Conclusion
Health care provider advice appears to be based predominantly on comorbidities. Because of the preventive benefit of physical activity, fruit and vegetable consumption, and healthy weight, all health care providers are urged to increase counseling for all patients not meeting health behavior recommendations.

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Introduction

In the United States in 2002, 890 million visits were made to physician offices, or approximately 314.4 visits per 100 people (1). Because physician advice is highly valued by patients (2,3), the health care system is an optimal environment for influencing lifestyle changes. Healthy People 2010, a nationwide health promotion and disease prevention agenda (4), has set the following goals for advice to patients about health behaviors: 1) 85% of physicians will counsel their patients about physical activity, and 2) 75% of physician office visits made by patients with cardiovascular disease, diabetes, or dyslipidemia will include dietary counseling. These goals are based on evidence that poor dietary habits and a sedentary lifestyle contribute to excessive morbidity and mortality and that physician counseling for diet and physical activity is effective but not practiced often enough to have a significant impact on patient behavior (4). Since the publication of Healthy People 2010, research has continued to document low levels of physician counseling for physical activity, fruit and vegetable consumption, and weight control. Reported rates of physician counseling are as low as 28% for physical activity, 40% for nutrition, and 12% for weight loss (5-7).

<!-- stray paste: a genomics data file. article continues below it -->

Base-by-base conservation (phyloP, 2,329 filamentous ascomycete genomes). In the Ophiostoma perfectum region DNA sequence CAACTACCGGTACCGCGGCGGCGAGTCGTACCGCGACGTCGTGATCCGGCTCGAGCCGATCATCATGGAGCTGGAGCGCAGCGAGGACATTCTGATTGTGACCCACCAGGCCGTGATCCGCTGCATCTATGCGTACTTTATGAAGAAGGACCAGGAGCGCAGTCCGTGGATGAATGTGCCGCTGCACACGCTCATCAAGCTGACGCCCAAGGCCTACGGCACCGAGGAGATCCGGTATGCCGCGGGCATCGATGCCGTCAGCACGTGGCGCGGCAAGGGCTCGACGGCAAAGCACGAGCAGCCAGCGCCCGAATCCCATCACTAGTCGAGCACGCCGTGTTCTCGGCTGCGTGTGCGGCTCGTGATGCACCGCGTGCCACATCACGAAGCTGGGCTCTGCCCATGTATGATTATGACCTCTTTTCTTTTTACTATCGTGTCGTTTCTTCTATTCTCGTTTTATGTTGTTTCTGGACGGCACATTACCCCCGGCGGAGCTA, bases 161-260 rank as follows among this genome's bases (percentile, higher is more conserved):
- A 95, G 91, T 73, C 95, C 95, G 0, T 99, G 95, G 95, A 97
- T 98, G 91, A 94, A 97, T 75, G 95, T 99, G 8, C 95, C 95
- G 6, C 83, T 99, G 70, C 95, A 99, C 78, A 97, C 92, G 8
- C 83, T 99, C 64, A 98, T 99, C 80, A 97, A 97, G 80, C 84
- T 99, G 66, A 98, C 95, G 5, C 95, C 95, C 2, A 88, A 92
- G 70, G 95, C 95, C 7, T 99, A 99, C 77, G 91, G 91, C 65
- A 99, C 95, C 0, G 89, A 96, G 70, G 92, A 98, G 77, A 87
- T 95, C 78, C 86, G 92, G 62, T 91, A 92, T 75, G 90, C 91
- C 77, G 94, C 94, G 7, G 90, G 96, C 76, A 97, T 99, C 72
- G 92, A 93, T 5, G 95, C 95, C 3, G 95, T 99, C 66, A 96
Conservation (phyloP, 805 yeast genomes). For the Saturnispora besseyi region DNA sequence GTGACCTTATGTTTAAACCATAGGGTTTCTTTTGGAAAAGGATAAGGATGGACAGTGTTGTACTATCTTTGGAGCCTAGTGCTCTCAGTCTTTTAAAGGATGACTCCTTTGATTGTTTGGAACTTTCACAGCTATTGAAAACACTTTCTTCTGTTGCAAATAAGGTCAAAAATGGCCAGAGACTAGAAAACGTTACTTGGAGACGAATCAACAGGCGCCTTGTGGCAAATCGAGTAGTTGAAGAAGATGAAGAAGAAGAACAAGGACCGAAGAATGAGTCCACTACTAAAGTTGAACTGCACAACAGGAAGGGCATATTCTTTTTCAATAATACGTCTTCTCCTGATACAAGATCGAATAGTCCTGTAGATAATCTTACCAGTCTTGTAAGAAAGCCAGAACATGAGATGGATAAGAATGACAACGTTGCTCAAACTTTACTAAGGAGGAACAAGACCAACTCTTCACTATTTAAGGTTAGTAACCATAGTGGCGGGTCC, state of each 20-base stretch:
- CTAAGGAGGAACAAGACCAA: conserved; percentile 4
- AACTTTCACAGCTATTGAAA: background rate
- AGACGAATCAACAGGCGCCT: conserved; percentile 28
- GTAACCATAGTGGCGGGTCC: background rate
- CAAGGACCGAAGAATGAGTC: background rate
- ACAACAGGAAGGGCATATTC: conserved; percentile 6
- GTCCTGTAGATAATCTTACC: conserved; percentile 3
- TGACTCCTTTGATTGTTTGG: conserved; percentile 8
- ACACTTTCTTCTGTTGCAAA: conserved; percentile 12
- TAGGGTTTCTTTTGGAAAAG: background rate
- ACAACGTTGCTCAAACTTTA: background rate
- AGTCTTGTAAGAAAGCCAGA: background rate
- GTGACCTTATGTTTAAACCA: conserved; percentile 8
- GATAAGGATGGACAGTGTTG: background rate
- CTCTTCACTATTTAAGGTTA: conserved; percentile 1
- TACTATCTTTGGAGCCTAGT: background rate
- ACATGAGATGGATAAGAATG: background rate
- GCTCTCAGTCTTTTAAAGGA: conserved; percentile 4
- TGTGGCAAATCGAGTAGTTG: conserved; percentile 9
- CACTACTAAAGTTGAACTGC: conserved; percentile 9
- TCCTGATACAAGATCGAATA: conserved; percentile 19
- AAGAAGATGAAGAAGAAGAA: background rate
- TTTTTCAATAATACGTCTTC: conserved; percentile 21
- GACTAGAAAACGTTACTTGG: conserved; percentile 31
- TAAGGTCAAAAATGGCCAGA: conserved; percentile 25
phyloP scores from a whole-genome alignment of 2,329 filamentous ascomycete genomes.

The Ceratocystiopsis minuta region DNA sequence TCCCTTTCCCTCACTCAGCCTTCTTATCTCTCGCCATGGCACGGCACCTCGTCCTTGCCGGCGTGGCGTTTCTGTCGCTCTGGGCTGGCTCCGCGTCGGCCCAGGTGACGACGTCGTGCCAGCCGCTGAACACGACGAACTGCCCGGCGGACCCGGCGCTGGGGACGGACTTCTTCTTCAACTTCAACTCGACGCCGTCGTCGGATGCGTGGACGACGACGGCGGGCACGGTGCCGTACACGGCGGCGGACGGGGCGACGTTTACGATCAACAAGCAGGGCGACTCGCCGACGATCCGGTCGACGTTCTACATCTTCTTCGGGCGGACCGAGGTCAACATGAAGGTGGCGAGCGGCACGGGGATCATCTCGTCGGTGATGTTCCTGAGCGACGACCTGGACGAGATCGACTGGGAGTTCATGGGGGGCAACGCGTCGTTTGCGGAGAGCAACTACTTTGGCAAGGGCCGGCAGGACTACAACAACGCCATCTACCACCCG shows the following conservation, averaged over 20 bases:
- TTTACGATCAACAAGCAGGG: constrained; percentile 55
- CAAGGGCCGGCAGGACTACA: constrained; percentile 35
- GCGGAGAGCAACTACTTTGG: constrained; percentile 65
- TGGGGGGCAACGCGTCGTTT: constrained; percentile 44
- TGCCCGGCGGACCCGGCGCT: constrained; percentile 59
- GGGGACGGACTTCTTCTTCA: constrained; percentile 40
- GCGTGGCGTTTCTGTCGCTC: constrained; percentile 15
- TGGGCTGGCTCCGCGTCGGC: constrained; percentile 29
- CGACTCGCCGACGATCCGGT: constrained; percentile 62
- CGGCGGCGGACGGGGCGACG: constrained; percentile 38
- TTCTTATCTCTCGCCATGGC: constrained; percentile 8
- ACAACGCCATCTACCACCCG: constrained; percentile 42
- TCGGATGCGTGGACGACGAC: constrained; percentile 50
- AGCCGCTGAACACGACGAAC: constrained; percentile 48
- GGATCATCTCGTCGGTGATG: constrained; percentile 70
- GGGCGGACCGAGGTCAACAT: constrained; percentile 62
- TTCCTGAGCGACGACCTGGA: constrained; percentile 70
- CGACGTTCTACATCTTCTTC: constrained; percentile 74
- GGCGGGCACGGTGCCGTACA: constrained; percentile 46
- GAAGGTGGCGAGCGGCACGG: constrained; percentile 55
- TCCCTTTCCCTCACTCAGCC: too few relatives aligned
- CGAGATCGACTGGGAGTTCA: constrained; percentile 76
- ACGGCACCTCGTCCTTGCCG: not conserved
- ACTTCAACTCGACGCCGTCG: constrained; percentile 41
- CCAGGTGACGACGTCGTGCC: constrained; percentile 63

Although these rates of physician counseling seem low, there are three limitations that may have affected this research. First, researchers examining physician counseling rates for these health behaviors may not have considered whether patients were already meeting guidelines (6-10). For example, if a physician appropriately assessed a patient as already meeting the guidelines for physical activity, fruit and vegetable consumption, and weight, it may not be practical for the physician to spend time counseling the patient on these behaviors. Instead, it is better use of time to counsel patients about behaviors for which they are in greatest need of advice (e.g., stress reduction, alcohol consumption). Additionally, many studies have overlooked the impact of health care professionals other than physicians on patients’ lifestyle behaviors (5,8,10-12). During an office visit, a patient spends only about 10 minutes with a physician (13,14), and any additional time is spent with nurses, physician’s assistants, or both. Thus, some patients not receiving advice from their physician during an office visit may be receiving it from other health care professionals. Because of these considerations, research on the prevalence of provider advice for health behavior changes should assess advice from all health care providers and include only patients who are not meeting recommendations for the health behavior of interest.